An Ethos of Blackness: Rastafari Cosmology, Culture, and Consciousness

By Vivaldi Jean-Marie

Rastafari is an Afrocentric social and religious movement that emerged among Afro-Jamaican communities in the 1930s and has many adherents in the Caribbean and worldwide today. This book is a groundbreaking account of Rastafari, demonstrating that it provides a normative conception of Blackness for people of African descent that resists Eurocentric and colonial ideas.

Vivaldi Jean-Marie examines Rastafari’s core beliefs and practices, arguing that they constitute a distinctively Black system of norms and values—at once an ethos and a cosmology. He traces Rastafari’s origins in enslaved people’s strategies of resistance, Jamaican Revivalism, and Garveyism, showing how it incorporates ancestral religious traditions and emancipatory politics. An Ethos of Blackness draws out the significance of practices such as avoiding technological exploitation of natural artifacts and the belief in living in harmony with the natural order. Jean-Marie considers Rastafari’s theology, exploring its reinterpretation of biblical scriptures and its foundations in the rejection of Christianity’s Eurocentrism and racism. However, he insists, before Rastafari can fulfill its promise of liberation for people of African descent, it must confront its failure to include women and redress sexism.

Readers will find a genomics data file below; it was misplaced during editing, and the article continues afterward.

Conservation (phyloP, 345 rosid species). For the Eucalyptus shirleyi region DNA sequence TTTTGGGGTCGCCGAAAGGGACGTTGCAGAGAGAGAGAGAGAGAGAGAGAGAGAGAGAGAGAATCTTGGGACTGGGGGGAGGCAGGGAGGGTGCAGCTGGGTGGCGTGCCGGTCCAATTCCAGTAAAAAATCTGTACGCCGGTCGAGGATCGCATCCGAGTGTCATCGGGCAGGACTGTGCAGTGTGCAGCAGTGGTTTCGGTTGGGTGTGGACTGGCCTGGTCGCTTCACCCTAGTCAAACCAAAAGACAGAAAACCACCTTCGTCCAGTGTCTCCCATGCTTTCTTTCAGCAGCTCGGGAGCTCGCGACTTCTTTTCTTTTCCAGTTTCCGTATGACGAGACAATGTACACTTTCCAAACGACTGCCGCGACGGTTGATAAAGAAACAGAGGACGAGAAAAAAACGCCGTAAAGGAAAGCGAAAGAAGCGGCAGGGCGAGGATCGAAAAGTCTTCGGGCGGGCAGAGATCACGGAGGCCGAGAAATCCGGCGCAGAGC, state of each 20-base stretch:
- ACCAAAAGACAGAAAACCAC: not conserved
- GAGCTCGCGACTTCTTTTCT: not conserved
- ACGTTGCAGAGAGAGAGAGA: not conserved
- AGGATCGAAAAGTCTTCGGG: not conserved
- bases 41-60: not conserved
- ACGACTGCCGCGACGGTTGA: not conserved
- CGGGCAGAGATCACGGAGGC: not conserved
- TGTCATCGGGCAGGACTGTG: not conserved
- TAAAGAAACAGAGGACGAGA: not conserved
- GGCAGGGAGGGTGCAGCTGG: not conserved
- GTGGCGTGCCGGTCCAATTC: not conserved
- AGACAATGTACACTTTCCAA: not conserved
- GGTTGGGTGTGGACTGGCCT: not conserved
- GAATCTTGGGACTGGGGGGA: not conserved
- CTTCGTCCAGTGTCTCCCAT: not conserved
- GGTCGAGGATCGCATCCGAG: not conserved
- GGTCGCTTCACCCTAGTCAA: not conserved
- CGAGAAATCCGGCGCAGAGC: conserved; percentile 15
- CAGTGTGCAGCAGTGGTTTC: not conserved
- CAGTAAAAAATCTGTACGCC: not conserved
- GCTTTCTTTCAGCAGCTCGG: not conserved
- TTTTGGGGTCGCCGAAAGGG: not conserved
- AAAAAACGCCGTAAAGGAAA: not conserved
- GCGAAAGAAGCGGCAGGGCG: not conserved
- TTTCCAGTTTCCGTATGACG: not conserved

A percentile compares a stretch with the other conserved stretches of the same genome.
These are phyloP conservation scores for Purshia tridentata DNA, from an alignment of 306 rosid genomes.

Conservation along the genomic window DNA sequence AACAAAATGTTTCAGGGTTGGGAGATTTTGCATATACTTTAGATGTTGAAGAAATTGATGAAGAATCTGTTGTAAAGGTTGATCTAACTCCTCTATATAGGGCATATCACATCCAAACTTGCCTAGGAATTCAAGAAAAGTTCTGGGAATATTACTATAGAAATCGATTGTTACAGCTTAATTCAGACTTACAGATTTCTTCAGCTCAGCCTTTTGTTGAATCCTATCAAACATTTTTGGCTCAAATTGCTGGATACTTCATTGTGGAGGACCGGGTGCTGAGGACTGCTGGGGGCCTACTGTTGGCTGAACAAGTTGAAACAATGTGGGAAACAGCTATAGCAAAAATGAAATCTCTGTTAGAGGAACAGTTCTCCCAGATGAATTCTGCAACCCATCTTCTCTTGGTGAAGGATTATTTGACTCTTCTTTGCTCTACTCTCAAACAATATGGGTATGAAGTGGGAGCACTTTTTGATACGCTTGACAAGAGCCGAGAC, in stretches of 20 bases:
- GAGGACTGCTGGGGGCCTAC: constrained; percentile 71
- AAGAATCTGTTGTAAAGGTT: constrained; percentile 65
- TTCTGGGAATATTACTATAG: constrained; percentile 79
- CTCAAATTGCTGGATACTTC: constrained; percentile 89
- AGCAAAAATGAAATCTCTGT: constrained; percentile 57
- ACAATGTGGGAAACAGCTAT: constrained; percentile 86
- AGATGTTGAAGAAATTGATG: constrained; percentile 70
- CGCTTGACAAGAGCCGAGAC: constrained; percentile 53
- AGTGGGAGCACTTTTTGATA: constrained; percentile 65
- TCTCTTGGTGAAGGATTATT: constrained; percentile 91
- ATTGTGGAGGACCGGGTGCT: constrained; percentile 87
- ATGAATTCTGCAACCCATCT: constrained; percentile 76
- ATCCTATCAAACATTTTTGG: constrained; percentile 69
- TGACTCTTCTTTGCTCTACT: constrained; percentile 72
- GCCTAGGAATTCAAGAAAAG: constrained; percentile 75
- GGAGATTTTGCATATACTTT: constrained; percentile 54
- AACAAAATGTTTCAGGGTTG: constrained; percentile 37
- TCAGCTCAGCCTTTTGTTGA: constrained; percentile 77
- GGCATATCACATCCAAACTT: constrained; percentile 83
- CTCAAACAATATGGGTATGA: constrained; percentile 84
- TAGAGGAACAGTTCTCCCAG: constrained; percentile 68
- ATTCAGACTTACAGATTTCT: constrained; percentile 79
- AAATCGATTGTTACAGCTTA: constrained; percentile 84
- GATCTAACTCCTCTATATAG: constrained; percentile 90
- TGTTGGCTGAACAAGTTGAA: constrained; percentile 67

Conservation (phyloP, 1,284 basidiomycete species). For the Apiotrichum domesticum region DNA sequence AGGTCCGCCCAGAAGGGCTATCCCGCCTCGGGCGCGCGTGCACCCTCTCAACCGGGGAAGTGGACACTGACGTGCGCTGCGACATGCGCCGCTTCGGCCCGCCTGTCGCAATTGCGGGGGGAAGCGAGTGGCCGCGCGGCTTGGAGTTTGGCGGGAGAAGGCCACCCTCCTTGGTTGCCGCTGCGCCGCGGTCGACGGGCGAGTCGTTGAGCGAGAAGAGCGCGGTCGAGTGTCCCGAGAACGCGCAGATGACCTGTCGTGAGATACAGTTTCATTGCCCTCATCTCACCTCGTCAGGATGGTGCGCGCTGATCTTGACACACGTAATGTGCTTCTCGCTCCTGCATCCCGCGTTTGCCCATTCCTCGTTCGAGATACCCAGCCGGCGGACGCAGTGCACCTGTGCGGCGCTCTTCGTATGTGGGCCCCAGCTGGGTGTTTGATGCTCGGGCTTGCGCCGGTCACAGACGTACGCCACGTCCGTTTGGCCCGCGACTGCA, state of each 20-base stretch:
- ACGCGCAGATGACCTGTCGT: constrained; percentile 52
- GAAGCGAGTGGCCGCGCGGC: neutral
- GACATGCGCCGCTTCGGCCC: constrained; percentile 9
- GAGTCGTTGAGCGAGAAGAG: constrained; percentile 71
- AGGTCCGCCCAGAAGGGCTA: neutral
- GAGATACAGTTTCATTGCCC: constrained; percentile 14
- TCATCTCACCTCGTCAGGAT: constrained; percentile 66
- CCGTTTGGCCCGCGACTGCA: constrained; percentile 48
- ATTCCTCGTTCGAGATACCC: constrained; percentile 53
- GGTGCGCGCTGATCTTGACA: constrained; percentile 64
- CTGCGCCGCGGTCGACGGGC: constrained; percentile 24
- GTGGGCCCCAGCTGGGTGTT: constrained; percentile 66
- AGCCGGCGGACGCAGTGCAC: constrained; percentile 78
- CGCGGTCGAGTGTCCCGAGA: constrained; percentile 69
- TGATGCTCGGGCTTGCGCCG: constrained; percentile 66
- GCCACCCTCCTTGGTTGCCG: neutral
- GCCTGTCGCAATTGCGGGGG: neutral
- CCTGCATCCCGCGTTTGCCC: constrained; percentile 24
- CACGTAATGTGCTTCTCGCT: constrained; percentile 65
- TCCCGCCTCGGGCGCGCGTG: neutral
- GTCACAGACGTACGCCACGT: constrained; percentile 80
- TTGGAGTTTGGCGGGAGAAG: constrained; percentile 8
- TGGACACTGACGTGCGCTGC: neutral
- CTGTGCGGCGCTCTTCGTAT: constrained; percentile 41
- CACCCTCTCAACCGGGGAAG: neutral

Through rigorous and sensitive reflections on Rastafari culture and cosmology, this book offers deeply original insights into the Black theological imagination.

Read a Columbia News interview about An Ethos of Blackness with Professor Jean-Marie.